Tonic and burst spinal cord stimulation waveforms for the treatment of chronic, intractable pain: study protocol for a randomized controlled trialReport as inadecuate

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, 17:569

First Online: 01 December 2016Received: 16 May 2016Accepted: 15 November 2016DOI: 10.1186-s13063-016-1706-5

Cite this article as: Slavin, K.V., North, R.B., Deer, T.R. et al. Trials 2016 17: 569. doi:10.1186-s13063-016-1706-5


BackgroundBurst stimulation is a novel form of neurostimulation for the treatment of chronic pain which has demonstrated promise in small uncontrolled studies, but has not yet gained approval for use in the U.S. We report the study methods for an ongoing multicenter, randomized, controlled, cross-over study designed to gain United States Food and Drug Administration FDA approval for burst stimulation.

MethodsParticipants who are candidates for a currently approved neurostimulation device were enrolled and screened. Participants who fail a tonic trial evaluation, have significant depressive symptoms, or evidence lack of compliance with study procedures by failing to complete 7 days of a Pain Diary are excluded. Participants receiving a permanent implant are randomized to receive: 1 12 weeks of tonic followed by 12 weeks of burst stimulation or 2 12 weeks of burst stimulation followed by 12 weeks of tonic stimulation. Assessments occur at 6, 12, 18, and 24 weeks. After 24 weeks, participants choose their preferred therapy and are assessed every 6 months for up to 2 years. All patients had the device leads inserted at the site of a successful tonic stimulation trial. Assessments include: a Pain Diary using a Visual Analog Scale VAS for overall, trunk, and limb pain, the Beck Depression Inventory, the Pain Catastrophizing Scale, the Oswestry Disability Index, paresthesia, satisfaction, and therapy preference. Reported adverse events are collected throughout the study. The primary endpoint is the noninferiority of burst stimulation compared to tonic measured by the within-subject difference in the mean overall VAS score at the end of each 12-week stimulation period.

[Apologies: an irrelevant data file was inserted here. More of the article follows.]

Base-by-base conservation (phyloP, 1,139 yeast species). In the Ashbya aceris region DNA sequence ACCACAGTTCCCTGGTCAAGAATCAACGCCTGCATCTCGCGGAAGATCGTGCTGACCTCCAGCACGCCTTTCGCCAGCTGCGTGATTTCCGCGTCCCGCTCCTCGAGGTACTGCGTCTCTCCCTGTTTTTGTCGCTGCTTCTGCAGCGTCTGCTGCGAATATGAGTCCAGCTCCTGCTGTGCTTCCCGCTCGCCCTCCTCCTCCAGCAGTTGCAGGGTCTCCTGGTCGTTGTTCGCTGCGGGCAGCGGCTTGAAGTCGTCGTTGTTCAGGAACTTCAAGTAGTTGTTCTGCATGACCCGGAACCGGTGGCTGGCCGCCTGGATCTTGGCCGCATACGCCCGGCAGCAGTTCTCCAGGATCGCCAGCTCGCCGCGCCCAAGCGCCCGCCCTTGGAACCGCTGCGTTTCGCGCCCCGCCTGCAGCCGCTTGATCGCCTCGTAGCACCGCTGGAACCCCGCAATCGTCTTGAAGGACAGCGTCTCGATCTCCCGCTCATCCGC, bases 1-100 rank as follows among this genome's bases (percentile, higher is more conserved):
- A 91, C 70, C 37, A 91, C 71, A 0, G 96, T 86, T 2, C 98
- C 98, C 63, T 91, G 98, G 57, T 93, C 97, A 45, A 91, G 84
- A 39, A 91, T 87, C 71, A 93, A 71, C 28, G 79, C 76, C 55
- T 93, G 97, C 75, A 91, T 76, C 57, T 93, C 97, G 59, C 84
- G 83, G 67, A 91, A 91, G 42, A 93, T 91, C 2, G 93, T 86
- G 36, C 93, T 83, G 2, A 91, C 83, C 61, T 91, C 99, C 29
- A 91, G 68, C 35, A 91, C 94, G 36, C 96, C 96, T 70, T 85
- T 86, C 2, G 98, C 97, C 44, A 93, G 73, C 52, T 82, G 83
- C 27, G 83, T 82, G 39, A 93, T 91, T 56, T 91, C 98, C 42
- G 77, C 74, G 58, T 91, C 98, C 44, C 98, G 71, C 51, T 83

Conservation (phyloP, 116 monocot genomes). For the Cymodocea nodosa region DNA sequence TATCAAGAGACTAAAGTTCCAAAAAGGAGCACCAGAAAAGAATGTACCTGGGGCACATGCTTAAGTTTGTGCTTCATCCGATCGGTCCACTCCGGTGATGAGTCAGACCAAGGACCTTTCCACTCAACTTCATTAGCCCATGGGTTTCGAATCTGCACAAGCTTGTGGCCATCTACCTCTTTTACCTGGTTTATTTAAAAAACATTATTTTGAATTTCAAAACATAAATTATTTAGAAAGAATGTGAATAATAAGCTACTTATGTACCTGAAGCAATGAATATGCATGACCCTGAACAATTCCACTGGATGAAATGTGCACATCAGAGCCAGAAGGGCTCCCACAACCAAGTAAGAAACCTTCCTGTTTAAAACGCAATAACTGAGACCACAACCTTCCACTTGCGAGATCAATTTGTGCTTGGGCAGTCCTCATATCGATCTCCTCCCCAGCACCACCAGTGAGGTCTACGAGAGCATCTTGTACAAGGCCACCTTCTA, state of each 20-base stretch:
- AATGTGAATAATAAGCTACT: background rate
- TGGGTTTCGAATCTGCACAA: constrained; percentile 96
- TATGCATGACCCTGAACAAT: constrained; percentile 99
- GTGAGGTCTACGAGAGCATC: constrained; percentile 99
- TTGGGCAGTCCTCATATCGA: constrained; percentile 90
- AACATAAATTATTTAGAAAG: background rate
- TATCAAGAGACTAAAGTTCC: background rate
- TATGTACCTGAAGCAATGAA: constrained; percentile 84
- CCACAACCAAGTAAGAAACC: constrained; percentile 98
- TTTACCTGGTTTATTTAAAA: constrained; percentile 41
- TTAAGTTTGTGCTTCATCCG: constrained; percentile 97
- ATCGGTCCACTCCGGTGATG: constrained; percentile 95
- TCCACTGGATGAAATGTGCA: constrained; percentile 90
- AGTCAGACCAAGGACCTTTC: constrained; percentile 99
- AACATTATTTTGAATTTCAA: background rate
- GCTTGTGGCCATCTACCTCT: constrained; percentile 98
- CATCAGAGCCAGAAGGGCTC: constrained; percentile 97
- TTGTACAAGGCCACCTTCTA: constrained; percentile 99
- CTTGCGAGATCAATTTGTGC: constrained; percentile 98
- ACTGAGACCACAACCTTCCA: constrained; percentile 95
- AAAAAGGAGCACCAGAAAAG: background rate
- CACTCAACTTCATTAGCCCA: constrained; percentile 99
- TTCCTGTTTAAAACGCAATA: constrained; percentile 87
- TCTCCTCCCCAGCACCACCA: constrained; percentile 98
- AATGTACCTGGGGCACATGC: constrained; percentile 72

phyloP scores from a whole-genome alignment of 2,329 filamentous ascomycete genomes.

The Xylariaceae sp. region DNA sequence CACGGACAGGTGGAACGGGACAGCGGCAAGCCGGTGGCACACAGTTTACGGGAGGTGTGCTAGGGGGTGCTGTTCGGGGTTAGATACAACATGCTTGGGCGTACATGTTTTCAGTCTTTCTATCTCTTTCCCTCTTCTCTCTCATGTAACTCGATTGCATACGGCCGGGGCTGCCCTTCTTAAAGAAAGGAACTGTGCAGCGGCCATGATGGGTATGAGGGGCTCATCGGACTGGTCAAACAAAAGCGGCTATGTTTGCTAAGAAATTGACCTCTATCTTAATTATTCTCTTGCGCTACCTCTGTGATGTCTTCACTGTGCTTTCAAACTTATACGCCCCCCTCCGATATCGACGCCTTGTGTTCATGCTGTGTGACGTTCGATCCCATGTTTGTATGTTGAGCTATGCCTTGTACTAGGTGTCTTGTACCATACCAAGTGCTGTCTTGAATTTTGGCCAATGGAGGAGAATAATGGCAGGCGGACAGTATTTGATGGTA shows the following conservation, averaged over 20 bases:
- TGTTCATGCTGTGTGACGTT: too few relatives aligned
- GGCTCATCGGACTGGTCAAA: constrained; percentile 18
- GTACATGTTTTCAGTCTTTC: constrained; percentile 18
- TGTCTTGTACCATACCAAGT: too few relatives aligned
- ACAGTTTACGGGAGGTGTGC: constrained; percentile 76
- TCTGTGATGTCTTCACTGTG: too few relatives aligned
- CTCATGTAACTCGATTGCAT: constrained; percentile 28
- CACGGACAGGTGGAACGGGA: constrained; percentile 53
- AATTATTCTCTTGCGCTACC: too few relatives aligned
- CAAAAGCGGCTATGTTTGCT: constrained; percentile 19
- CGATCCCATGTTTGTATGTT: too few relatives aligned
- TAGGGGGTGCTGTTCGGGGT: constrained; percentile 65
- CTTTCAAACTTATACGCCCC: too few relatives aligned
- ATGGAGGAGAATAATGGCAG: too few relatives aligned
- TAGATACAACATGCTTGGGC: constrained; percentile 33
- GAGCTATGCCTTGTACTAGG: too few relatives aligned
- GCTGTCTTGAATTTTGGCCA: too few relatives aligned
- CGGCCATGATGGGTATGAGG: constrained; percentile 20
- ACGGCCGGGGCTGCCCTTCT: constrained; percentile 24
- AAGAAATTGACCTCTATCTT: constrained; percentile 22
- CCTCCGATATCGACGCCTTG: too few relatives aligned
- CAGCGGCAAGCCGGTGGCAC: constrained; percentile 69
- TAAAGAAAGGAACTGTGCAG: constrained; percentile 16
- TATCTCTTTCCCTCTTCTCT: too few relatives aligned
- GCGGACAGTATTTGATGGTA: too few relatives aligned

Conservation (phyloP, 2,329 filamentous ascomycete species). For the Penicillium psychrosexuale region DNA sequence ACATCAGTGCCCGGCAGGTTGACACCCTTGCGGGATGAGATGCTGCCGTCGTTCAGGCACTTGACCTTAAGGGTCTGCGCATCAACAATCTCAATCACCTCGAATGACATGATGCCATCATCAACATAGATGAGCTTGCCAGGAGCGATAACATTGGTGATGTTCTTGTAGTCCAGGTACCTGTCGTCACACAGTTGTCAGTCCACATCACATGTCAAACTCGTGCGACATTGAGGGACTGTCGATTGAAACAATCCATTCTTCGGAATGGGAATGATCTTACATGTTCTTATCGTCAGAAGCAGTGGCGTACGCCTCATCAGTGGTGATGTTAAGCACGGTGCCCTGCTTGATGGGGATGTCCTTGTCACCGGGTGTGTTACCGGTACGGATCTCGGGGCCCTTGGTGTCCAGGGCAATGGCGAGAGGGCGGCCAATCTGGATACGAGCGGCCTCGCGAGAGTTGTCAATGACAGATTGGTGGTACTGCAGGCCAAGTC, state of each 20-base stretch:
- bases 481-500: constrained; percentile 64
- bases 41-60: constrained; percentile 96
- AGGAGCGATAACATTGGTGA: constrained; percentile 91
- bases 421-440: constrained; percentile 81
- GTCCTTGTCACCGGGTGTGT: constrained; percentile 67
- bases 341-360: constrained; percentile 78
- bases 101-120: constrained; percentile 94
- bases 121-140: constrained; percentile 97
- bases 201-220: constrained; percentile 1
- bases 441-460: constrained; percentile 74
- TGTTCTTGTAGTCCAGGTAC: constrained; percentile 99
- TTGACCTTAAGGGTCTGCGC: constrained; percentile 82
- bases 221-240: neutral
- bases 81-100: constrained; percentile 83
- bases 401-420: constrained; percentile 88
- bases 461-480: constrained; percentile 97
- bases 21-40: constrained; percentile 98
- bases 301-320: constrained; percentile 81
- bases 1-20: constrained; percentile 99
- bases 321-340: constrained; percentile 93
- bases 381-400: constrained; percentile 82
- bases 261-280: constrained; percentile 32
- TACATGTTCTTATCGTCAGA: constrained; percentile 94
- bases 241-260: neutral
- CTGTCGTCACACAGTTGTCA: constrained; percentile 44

DiscussionThis trial represents the largest controlled trial of burst stimulation to date, and is expected to yield important information regarding the safety and efficacy of burst stimulation.

Trial, NCT02011893. Registered on 10 December 2013.

KeywordsNeuromodulation Spinal cord Stimulation Randomized Prospective Comparative efficacy Burst stimulation Tonic stimulation AbbreviationsAEsAdverse events

BDI-IIBeck depression inventory version II

FDAUnited States Food and Drug Administration

IDEInvestigational device exemption

IRBInstitutional review board

ODIOswestry disability index

PCSPain catastrophizing scale

PGICPatient global impression of change

SCSSpinal cord stimulation

SF-36v2Short Form 36 Health Survey version 2

SF-MPQ-2Short Form McGill Pain Questionnaire version 2

VASVisual analog scale for pain

Electronic supplementary materialThe online version of this article doi:10.1186-s13063-016-1706-5 contains supplementary material, which is available to authorized users.

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Author: Konstantin V. Slavin - Richard B. North - Timothy R. Deer - Peter Staats - Kristina Davis - Roni Diaz



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